Look, I’ll just say it. Some people are really bad at picking romantic partners. What drives interpersonal attraction is often mysterious, hard to pin down. Perhaps it’s pheromones. Maybe it’s something within our genes deciding that we’d make good offspring with THAT PERSON OVER THERE (a phenomenon that strangely occurs even when it’s not biologically possible to bear children with a partner for whatever reason).
But whatever it is, I’ve felt that biochemical siren song myself. “Ohhh, look at them. They’re shiny.”
Things get a little soupy, a little hazy. And oh shit, you’re in love. Or in lust or whatever — for those of you sticklers who jealously guard the “love” label.
Anyway, it’s funny. Unless this biochemical reaction happens — and happens like BAM! right at the beginning — a lot of people will assume a person isn’t compatible with them.
“I just don’t like them that way.”
And this is fine. Everyone gets to choose who they date and who they don’t (any other system quickly devolves into a forced breeding incel hellscape). Consent is mandatory, people.
But I’ve noted many times when only using instinct to guide our decisions has led to bad outcomes. I’ve seen it a lot when I’m matchmaking and setting people up. Unless there’s an immediate spark on both sides, my charges are usually quick to abandon ship after a first date. Which is again, fine. A person’s right.
However, notably, on occasions when they didn’t, when they didn’t feel it at first but continued to go on another date or two, those setups have usually ended up being ones that blossomed into long-term relationships.
Why is that? It’s because the people involved were actually compatible on a values level, on an interpersonal level, even if they didn’t immediately feel it on an instinctual level. And given just a bit of time, that compatibility led to trust which sparked chemistry, mysteriously enough.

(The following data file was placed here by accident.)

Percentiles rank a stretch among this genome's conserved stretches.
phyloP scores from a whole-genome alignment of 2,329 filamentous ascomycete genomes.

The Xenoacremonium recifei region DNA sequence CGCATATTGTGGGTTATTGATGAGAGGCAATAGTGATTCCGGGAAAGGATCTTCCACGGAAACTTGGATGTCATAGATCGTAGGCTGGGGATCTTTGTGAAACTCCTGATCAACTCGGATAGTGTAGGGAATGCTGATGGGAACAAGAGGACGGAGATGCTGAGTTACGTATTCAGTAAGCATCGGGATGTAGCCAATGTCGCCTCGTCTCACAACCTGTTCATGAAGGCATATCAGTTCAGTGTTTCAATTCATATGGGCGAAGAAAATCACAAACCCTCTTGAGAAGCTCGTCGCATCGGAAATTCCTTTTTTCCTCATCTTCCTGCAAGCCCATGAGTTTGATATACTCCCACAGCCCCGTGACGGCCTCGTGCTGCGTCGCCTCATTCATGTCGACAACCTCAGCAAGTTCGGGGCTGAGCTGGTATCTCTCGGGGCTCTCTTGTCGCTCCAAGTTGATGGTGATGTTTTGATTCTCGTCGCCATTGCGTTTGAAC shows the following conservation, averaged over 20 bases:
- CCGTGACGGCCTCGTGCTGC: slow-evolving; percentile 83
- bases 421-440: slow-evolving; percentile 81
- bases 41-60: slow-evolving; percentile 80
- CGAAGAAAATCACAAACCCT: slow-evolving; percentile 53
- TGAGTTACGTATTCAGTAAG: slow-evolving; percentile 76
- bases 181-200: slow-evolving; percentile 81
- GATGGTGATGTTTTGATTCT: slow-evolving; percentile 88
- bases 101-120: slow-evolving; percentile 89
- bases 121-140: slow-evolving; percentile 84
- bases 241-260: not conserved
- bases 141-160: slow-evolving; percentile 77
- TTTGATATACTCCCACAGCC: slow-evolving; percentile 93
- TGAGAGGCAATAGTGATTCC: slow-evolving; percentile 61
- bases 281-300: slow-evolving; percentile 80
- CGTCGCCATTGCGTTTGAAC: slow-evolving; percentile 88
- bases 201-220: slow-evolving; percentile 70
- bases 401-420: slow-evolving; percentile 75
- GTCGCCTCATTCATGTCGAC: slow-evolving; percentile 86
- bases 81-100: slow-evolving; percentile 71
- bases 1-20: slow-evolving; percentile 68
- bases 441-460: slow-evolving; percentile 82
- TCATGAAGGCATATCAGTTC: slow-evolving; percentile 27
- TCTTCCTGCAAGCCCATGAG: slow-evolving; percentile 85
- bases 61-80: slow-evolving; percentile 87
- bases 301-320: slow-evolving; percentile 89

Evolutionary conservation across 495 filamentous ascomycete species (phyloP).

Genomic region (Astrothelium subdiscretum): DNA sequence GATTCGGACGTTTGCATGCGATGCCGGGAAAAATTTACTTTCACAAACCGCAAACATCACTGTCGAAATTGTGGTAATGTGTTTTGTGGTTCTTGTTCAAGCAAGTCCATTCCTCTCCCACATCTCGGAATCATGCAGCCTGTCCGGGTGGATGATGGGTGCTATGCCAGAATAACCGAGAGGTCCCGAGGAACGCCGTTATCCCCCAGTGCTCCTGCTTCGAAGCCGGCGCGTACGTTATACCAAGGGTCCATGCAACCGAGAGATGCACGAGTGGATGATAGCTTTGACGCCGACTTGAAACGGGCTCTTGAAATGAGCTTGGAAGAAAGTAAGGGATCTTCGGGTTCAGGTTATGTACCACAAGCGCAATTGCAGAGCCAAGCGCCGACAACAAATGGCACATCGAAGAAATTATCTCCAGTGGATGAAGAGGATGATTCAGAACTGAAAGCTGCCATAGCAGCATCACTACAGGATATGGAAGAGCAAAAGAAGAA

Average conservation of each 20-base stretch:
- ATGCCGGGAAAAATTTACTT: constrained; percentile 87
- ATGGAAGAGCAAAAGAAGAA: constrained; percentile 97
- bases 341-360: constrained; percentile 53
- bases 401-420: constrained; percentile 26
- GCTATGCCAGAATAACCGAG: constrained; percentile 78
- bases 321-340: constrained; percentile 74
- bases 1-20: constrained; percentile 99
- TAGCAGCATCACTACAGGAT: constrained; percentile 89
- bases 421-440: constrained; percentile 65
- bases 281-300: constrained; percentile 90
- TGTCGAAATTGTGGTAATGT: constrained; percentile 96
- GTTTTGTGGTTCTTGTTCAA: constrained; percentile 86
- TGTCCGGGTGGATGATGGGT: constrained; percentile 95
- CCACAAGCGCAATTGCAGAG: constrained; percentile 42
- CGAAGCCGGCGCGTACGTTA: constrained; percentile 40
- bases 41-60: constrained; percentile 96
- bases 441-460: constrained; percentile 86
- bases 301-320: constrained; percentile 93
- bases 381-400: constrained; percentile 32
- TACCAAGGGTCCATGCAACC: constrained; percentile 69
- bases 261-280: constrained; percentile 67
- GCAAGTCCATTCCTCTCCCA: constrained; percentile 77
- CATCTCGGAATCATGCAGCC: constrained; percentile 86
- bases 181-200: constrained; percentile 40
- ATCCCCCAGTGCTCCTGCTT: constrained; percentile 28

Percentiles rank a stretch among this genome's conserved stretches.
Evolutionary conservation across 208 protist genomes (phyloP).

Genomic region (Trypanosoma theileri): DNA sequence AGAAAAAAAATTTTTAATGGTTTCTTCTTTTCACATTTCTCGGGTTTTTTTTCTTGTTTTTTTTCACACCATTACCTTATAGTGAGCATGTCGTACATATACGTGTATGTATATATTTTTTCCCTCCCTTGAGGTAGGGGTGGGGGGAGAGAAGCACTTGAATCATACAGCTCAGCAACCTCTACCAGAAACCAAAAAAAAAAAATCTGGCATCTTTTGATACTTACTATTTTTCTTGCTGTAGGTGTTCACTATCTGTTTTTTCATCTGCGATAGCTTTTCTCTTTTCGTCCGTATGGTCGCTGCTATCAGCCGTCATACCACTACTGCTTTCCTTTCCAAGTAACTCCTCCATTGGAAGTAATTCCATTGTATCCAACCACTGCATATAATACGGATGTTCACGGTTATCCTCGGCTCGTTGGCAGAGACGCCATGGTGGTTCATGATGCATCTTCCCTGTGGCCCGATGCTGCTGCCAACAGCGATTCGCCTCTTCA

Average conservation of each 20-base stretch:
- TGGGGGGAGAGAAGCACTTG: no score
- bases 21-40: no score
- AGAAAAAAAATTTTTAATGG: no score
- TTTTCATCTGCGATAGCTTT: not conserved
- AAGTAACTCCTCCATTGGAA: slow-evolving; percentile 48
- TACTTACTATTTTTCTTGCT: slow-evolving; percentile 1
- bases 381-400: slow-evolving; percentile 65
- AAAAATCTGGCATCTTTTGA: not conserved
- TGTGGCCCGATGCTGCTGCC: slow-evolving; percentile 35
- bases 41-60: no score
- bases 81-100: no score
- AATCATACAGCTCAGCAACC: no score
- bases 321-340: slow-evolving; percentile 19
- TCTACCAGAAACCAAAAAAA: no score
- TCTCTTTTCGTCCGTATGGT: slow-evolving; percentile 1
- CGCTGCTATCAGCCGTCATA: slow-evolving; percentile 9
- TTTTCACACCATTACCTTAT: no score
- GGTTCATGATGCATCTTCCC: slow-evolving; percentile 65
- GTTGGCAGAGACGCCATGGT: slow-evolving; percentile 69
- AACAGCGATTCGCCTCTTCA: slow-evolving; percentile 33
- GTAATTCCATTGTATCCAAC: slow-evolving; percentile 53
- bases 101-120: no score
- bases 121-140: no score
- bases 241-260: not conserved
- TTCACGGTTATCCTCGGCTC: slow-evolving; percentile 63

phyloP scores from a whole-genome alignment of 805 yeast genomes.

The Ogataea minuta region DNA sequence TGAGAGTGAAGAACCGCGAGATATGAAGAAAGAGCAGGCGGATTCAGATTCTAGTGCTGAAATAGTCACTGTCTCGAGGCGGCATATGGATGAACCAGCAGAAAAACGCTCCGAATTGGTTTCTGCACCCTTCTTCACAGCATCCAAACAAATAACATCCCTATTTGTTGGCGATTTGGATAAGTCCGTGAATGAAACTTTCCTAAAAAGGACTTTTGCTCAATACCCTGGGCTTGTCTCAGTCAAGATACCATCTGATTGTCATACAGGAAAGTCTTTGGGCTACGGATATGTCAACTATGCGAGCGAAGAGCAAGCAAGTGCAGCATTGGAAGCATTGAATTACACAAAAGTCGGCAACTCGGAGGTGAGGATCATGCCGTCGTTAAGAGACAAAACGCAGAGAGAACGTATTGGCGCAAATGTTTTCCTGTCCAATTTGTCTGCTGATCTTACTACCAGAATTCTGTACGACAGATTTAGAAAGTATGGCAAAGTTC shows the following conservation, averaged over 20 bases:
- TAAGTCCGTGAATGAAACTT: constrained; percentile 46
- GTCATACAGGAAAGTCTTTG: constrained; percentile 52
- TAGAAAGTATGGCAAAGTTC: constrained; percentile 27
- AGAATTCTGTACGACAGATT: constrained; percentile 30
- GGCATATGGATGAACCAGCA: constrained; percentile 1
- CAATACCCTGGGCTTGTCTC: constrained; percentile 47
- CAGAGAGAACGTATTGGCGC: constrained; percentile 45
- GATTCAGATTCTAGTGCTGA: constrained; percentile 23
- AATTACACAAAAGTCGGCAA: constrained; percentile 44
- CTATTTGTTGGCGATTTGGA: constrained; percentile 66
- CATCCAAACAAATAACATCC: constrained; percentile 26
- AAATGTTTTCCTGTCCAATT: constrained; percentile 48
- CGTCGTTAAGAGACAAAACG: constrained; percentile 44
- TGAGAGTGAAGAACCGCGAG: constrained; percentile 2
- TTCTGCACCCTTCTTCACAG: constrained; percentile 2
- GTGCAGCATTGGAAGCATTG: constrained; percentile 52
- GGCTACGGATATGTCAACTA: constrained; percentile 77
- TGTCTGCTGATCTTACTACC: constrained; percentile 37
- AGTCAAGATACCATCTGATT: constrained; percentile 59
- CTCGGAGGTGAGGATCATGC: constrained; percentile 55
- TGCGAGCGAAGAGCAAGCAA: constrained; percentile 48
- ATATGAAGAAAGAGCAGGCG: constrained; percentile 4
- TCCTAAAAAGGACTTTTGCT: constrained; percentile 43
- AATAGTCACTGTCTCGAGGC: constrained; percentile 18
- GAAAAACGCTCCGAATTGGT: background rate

I know. Sounds pretty impossible. And I’d think so, too… if I hadn’t also experienced it myself.
Notably, I thought my husband was really cute when I met him — but boring. (I was wrong.) He simultaneously noted that I was colorful and dramatic. Crazy, basically. He thought I was crazy. And he wasn’t sure if it was the good kind of crazy or the bad kind. I was interesting but potentially a heartbreaker. (Fair.)
We were friends for about a year before we ever went on a date. As we were both polyamorous, we were both seeing quite a few other people during the time that we were friends and even once we started dating. During the time that we were friends and nothing more, we got to know one another and discovered that we actually had a lot in common.
He was colorful and dramatic on the inside, where it was tough for me to discover it (unless I got to know him well). And as he got to know me, he decided I was the good kind of crazy. The same kind that he was.
He became my best friend. We eventually dated. It went amazingly well. The rest is history.
At our wedding, friends related that we were both incredibly lucky to have one another. That we fit perfectly into one another’s lives.
The funny thing is: We never would have picked one another in a normal “gun to your head, go exclusive with this person or risk losing them forever, musical chairs” style selection system.
And as either of us didn’t have trouble finding someone who would date us, odds were bad that we would have both been single at the same time for long enough to actually realize that we should date one another.
Lowering or Raising Your Standards Is an Unhelpful Way to Frame Partner Selection
Sometimes I’ll talk with folks who are having a hard time finding partners, and I’ll note similar issues. They don’t know how to pick good partners. Their partner selection compass is broken. They either are finding no one at all to date and/or having disappointing dating experiences.
They’ll often ask me the same question: “Do you think I should lower my standards?”